Research: Hands-Free Devices No Safer For Drivers Than Handheld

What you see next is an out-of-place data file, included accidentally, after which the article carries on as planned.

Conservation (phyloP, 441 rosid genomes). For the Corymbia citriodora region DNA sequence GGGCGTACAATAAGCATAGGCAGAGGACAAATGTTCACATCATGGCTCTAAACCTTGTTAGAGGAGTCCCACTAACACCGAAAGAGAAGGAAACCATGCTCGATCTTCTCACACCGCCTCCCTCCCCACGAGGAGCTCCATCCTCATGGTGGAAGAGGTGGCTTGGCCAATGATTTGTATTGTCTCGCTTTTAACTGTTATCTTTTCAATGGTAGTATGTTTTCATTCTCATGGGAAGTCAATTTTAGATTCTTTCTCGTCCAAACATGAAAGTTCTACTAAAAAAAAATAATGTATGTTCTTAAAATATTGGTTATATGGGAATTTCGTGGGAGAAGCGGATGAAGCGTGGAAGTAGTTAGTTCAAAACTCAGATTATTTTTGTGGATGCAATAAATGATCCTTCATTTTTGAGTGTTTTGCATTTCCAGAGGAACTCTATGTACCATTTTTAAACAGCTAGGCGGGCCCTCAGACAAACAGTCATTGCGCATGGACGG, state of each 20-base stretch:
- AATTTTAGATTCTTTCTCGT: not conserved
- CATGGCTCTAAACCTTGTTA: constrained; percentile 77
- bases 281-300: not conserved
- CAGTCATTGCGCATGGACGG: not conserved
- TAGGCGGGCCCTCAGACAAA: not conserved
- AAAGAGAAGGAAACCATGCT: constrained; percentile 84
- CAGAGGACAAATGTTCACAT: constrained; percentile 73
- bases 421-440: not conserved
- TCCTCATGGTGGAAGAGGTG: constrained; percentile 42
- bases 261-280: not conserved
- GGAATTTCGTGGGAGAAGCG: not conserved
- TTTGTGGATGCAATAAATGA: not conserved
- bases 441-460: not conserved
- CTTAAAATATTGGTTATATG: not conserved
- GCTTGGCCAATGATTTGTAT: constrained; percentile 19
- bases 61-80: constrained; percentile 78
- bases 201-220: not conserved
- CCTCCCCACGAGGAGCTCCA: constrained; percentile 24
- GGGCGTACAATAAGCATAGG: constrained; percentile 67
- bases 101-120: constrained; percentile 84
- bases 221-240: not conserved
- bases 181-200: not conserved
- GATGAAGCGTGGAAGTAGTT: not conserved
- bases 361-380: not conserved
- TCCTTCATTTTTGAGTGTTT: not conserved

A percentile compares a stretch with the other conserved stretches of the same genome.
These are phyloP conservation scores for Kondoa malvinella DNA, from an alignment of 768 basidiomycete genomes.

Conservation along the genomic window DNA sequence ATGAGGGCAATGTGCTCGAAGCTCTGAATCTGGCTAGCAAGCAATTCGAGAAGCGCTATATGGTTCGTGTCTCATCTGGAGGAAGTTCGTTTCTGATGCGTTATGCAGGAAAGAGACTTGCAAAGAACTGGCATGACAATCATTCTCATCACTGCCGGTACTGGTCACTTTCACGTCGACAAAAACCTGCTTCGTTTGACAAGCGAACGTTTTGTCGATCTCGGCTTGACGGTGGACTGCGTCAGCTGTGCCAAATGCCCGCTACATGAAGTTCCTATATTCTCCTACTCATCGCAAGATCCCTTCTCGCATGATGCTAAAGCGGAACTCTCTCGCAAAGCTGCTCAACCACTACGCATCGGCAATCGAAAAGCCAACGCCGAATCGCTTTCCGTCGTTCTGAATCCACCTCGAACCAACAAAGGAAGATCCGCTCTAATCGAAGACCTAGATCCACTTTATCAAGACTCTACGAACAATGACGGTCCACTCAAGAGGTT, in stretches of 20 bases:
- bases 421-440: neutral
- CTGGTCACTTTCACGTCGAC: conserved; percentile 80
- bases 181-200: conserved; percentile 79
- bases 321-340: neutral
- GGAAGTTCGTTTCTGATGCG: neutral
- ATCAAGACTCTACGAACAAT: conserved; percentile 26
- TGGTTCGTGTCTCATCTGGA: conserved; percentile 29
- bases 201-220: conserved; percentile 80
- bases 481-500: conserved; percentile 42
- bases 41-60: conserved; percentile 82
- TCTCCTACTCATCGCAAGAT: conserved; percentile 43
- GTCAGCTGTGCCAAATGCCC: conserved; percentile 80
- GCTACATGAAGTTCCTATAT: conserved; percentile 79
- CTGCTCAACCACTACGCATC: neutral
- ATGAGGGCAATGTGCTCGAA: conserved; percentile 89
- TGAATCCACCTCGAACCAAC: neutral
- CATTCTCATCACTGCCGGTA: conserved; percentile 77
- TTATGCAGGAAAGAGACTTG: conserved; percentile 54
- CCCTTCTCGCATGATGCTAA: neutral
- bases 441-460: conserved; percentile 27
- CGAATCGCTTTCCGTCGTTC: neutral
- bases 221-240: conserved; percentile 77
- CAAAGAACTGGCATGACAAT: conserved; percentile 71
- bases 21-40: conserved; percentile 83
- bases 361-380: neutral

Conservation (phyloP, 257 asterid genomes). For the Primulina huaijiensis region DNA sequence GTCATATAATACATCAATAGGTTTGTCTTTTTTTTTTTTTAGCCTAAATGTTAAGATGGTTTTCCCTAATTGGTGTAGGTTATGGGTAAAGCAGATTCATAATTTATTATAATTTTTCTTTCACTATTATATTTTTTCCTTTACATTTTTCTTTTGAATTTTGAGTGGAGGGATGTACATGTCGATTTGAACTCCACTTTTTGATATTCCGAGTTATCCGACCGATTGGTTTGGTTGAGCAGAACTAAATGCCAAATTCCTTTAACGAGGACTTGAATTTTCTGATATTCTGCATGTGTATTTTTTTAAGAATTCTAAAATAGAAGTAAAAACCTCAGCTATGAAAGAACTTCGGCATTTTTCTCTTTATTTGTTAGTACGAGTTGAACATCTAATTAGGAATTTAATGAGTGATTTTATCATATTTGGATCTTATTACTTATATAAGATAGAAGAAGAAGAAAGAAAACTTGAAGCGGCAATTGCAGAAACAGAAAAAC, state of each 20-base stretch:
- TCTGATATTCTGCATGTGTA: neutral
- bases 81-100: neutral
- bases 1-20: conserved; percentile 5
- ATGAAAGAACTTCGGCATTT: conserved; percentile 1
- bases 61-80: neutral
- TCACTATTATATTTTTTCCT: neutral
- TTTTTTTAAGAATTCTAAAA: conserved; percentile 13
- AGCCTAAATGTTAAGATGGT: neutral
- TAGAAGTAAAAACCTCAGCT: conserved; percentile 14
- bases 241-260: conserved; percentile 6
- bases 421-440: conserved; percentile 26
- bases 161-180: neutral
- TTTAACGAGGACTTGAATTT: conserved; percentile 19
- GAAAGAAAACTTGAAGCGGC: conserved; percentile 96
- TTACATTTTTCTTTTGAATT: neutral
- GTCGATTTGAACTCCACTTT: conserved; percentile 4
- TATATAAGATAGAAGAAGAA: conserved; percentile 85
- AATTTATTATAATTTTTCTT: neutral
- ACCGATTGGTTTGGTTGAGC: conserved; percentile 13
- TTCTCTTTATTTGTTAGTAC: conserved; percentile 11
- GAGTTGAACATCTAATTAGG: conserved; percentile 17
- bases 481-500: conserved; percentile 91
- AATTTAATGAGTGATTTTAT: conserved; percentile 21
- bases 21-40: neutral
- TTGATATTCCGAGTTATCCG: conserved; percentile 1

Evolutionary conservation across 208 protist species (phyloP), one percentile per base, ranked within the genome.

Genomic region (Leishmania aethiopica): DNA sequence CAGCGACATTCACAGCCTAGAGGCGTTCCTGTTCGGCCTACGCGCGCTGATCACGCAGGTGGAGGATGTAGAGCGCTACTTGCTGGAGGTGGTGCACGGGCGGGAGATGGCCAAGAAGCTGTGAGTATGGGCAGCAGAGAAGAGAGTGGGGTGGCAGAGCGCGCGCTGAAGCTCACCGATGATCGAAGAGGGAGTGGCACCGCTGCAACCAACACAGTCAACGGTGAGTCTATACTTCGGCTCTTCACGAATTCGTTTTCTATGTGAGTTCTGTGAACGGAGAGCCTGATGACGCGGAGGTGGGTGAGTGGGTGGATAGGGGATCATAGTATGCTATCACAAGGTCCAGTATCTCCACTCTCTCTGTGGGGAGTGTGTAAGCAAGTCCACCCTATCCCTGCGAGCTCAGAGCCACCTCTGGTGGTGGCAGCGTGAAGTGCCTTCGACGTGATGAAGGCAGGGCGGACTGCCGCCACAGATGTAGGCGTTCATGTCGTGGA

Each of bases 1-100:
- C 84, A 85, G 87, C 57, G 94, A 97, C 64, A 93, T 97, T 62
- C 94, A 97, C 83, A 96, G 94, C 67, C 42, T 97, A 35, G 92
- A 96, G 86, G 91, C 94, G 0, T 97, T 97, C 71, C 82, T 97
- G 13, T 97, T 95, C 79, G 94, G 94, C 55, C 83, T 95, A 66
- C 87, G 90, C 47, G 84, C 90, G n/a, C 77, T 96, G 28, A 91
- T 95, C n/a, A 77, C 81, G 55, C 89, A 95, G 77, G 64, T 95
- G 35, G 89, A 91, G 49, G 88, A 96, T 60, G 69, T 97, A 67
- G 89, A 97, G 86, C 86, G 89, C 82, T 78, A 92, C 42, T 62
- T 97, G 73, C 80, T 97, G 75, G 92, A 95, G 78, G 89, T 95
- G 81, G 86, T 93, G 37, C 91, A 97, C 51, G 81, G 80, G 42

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Drivers in Austin are prohibited from using a handheld electronic device while operating a motor vehicle. In fact, since the city's hands-free ordinance went into effect in 2015, the Austin Police Department has issued about 5,000 tickets for distracted-driving violations. While the ban will undoubtedly improve road safety, there is still a misunderstanding among drivers that talking on a hands-free device is safer than using a handheld phone. Studies have shown that listening and talking on a hands-free device can be just as dangerous as texting while driving. In order to safely drive a vehicle, you need your visual, manual and cognitive abilities. If you text and drive, then your visual, manual and cognitive faculties are compromised, putting you and others at risk. Austin's hands-free ordinance is aimed at preventing visual and manual distraction, but the ban doesn't address cognitive distraction caused by talking and listening on a hands-free device. In fact, the National Safety Council has compiled more than 30 studies showing that hands-free phones provide no major safety benefit to drivers. Neurological research reveals the problem. Brain researchers have shown that, despite our cultural emphasis on multi-tasking and efficiency, the brain does not actually multi-task. Our brains can switch from one task to another within a given time frame, but the truth is that our brains switch attention between tasks. Listening on a phone, talking on a phone, and paying attention to road conditions are three separate cognitive tasks, and scientists have shown that a person's driving ability is impaired when the brain has to switch from one of these tasks to another. One study even estimated that people talking on cell phones while driving "look at" but don't "see" up to 50 percent of their driving environment. The researchers refer to this phenomenon as "inattention blindness," something akin to tunnel vision. Ongoing driver education is needed to prevent distracted driving in all of its forms. If a driver using a hands-free device causes an accident, then the victim of the accident may be entitled to compensation for injuries. To prevent these kinds of crashes from happening, it is crucial to raise awareness about the dangers of every sort of distracted driving, including use of hands-free devices behind the wheel. To learn more about what to do after a motor vehicle accident in Texas, please see The Levine Law Firm's overview of texting while driving.

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